S U C K

"a fish, a barrel, and a smoking gun"
for 14 February 1996. Updated every WEEKDAY.
 

 
OK Marketing

 

[OK]

If an expert marketing staff was

all that was necessary to

successfully bring a product to

market, we'd all be eating

McRibs, watching Chevy Chase,

dressing Hasidic chic, and

listening to Hootie and the

Blowfish.

 

[Tongue]

Some of the most memorable

examples of products falling

victim to the big bozo filter of

the masses spurt forth from the

soft drink industry. For our

money, the swift

counter-offensive to "New

Formula Coke" stratagem was at

least as exhilarating a show of

force as any Desert Storm

shenanigans. And the only thing

clearer than Crystal Pepsi was

the fact that it would bomb.

 

[Consuming]

Eighty percent of new products

fail - as is appropriate,

considering the general ineptitude

governing their conception and

marketing. But the fact that the

public routinely exercises its

discretion to be capricious

shoppers is encouraging - in the

master/slave game of

consumerism, we consumers are

the ones holding the whip,

whether we like it or not.

 

[OK Cans]

And so, even though it seems to

go against every vague principle

we hold dear, we can't help

feeling that OK Soda, the

once-contentious icon of

over-obvious youth marketing,

was an unfortunate victim of

friendly fire. Maybe we just got

trigger happy once we saw

through Subaru's shallow

attempts to associate a car with

"punk rock" (bullshit pandering

to demographics is insulting to

someone looking to spend an

amount equal to their college

tuition). In cases like that,

the pitch not only fails to

resonate, but actually

reverse-resonates - one imagines

very disappointing quarterly

reports.

 

[OK Product]

The tragedy of OK Soda, though,

wasn't that it didn't resonate,

but that it resonated too well.

It was too perfect.

 

[Be Nice!]

Obviously, the debate has long

since passed - even

alt.fan.ok-soda has long been

hijacked by wayward Usenetters

looking for a quiet watering

hole. But in the pages of

magazines and design annuals,

the sight of OK can designs,

promotional items, and

dispensing machines gets us

weeping torrents into our

tumblers.

 

[Outlaws]

The illustrators used, gleaned

from the Fantagraphics stable,

aren't so much exciting because

they're great comix artists, but

because they've masterfully

bypassed the whole pathetic

"art"-by-committee approach

prevalent throughout major

media. Through the contemptible

medium of comic books, they've

found a low-key outlet for personal

visual expression in pop culture

(albeit marginal pop culture).

 

[OK Cans]

Generally, it's more amusing than

annoying when Volkswagen

features Psychic TV in

their television commercials and

"grunge" becomes the dominant

leitmotif for Extreme

Championship Wrestling. It's

like Flintstones Vitamins - no

matter how much you dress them

up, they're just vitamins. But

quite apart from its value as

window dressing, OK Soda, like

any canned or bottled beverage,

was bound to have some kind of

graphic design (if only to

distinguish it from Royal

Crown). Why not decent art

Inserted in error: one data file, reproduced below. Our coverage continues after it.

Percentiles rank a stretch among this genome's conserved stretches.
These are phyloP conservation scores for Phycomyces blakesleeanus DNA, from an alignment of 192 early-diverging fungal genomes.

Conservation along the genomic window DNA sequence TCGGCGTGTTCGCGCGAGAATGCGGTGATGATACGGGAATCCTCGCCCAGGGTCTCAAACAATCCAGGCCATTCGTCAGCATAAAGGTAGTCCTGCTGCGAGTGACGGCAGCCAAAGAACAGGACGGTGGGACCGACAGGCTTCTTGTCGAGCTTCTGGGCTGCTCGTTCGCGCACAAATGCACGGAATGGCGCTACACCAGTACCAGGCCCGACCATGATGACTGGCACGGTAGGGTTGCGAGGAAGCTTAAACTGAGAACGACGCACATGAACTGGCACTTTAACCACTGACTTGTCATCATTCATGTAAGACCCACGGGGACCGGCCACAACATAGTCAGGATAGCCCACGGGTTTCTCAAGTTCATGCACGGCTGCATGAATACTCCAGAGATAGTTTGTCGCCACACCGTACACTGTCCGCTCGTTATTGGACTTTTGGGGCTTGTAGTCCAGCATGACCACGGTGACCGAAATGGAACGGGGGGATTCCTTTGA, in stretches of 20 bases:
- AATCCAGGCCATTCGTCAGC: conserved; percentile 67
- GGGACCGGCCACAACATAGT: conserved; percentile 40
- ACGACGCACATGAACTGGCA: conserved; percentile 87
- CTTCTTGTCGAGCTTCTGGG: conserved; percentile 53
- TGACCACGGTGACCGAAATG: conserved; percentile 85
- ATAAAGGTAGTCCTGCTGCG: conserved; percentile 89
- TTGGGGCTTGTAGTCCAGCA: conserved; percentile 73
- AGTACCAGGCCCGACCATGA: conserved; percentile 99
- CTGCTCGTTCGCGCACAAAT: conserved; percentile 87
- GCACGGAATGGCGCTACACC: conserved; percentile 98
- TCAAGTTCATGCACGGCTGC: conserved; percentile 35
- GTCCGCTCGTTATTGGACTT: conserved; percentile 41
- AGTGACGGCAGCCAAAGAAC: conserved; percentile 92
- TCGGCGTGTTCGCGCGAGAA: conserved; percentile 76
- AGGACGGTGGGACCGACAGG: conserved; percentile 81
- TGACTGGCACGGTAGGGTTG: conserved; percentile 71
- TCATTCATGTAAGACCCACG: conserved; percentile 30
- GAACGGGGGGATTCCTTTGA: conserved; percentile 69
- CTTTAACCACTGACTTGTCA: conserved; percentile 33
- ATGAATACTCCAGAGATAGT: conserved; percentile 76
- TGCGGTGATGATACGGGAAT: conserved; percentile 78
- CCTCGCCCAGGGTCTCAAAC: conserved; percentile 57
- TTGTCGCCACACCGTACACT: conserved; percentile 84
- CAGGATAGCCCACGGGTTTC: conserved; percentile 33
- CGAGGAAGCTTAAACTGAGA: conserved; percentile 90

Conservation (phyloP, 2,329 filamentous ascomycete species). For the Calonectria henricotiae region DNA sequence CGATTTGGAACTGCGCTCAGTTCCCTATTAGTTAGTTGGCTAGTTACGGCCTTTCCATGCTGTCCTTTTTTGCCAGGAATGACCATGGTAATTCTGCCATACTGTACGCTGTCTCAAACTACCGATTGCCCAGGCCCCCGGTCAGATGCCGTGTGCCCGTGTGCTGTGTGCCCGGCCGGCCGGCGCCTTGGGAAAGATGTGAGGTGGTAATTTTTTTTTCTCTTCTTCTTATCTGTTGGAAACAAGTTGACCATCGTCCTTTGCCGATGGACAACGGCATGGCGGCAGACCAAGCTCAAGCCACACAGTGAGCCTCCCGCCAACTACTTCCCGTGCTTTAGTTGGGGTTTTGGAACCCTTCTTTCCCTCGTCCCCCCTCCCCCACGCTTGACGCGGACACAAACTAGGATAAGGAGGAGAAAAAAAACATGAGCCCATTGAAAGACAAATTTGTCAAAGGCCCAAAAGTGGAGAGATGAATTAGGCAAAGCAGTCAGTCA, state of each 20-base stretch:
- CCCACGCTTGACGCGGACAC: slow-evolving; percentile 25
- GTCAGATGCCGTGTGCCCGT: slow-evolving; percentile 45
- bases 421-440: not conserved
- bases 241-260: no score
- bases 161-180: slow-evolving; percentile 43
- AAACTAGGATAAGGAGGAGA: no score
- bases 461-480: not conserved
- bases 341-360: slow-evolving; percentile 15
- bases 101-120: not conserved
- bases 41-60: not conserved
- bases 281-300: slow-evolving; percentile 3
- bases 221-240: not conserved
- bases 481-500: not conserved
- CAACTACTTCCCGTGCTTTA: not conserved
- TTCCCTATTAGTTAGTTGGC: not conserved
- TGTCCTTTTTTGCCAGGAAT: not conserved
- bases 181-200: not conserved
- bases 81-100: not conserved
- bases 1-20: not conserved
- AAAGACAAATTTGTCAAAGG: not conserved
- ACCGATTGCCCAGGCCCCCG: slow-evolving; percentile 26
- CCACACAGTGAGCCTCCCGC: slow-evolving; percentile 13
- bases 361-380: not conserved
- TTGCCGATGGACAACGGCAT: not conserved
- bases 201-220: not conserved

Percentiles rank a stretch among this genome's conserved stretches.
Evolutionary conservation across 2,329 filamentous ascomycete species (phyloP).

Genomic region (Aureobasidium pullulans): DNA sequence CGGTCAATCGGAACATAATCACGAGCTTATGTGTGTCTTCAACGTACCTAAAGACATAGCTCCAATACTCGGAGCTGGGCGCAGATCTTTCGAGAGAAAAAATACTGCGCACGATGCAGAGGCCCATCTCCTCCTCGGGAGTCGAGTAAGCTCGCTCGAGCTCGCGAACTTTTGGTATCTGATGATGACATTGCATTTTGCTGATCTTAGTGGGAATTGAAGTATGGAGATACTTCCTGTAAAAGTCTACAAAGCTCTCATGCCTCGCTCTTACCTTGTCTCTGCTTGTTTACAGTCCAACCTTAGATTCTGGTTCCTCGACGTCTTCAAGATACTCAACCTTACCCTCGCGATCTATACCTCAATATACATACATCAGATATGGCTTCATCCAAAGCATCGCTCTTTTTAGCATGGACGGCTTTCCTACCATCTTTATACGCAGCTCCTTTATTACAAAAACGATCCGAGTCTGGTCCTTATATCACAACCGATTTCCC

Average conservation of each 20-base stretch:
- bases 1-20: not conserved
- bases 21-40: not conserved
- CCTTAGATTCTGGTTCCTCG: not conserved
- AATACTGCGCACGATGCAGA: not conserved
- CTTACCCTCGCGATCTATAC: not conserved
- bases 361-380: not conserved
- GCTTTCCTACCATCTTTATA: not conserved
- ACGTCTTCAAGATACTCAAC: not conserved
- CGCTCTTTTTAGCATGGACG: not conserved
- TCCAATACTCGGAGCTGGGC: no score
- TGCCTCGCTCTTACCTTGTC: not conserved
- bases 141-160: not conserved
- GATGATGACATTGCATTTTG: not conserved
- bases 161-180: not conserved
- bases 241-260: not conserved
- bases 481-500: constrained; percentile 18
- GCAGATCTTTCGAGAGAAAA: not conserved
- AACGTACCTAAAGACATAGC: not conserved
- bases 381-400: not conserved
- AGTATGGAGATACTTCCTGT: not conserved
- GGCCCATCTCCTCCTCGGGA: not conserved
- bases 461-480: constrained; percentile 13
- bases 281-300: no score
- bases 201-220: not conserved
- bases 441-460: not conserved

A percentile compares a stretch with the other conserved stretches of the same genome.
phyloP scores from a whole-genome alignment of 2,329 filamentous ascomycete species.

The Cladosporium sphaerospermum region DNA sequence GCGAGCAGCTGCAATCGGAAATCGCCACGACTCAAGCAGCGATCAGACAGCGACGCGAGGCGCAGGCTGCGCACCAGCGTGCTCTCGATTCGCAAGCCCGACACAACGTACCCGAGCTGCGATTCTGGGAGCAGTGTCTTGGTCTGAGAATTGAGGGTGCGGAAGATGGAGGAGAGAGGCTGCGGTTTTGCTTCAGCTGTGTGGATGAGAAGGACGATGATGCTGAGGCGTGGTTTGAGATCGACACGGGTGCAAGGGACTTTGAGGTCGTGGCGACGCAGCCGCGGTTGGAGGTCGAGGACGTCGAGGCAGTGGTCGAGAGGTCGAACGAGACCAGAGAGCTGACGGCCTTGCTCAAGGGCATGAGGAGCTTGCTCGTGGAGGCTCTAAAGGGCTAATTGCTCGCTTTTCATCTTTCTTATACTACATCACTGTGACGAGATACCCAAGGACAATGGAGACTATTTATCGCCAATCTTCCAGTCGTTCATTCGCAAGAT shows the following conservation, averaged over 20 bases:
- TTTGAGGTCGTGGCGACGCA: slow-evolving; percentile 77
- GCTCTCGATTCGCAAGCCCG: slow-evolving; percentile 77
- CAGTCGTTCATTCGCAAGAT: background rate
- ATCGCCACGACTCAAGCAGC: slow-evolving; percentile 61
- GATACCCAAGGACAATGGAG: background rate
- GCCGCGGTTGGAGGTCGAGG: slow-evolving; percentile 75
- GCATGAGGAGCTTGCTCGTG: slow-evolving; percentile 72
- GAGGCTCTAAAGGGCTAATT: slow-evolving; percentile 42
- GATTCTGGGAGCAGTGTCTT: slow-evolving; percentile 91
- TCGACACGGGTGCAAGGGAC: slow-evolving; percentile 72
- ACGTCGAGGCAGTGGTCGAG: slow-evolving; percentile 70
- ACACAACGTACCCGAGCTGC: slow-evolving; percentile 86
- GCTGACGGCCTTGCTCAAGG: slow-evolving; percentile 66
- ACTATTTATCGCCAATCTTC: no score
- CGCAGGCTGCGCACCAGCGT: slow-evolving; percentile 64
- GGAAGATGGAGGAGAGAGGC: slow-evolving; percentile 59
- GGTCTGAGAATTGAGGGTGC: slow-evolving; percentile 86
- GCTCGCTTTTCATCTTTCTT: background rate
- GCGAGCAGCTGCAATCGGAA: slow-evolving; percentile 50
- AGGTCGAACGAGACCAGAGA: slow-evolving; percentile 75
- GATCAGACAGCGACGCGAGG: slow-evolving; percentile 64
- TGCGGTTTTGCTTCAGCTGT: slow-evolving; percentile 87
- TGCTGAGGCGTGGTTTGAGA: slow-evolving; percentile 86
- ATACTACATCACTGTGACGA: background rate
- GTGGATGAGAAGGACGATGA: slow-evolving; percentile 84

instead of that ubiquitous

Dynamic Ribbon Device (tm)?

 

[OK Cans]

Unfortunately, they blew it. By

all reports, the drink's flavor

had all the appeal of backwash,

and even the kindest reviewer

could do no better than

"slightly spicy."

 

[Back Turned]

But, collectively, we blew it

too. Think about it. In the

brand-identity singles bar, it

makes little sense to blow off

the best-looking item around.

It's one thing to be insulted by

an inept come-on - the

advertising equivalent of a

gold-chained Lothario whose

spittle runs down your neck when

he tries to whisper in your ear.

It's another thing entirely to

spurn the advances of a suitor

whose impeccable style is marred

by something as trivial as

taste.

 

[OK Mobile]

Perhaps our nostalgia comes from

a source only a little deeper

than the stack of design rags by

our side. Perhaps we thirst for

OK (or at least the cans)

because when we steal a glance

in the pop-culture rearview

mirror, we see ourselves. In

retrospect, OK's enthusiastic

embrace of the marketing process

was only slightly tighter than

our own. From their warning to

1-800 callers that "your comments

may be used in advertising or

exploited in some other way we

haven't figured out yet," to the

obviously over-optimistic

assumption that "the audience is

in on the joke," OK's blatant

hucksterism was shameless.

 

[OK Case]

If we had been in the test-market

areas, OK would be alive today.

Bottles would stack up,

untrashed, unrecycled. Our desks

would be unreachable, landfills

would fully decompose, and street

people would be looking

elsewhere for redeemable

deposits, because we'd no sooner

trash a six-pack than an

Eightball.

 

[OK Vending]

So here's a thought: Why not send

us your empty bottles, your

promotional mobiles, your - dare

we dream it - OK vending

machines? To you, such items are

the rubble left from a marketing

bomb; to us, they have the cold

beauty of shadows left etched on

the pavement The Day After. In

exchange for any OK propaganda

we receive, we offer Suck

paraphernalia - the only items

whose future appears as murky as

OK's past.




courtesy of the Duke of URL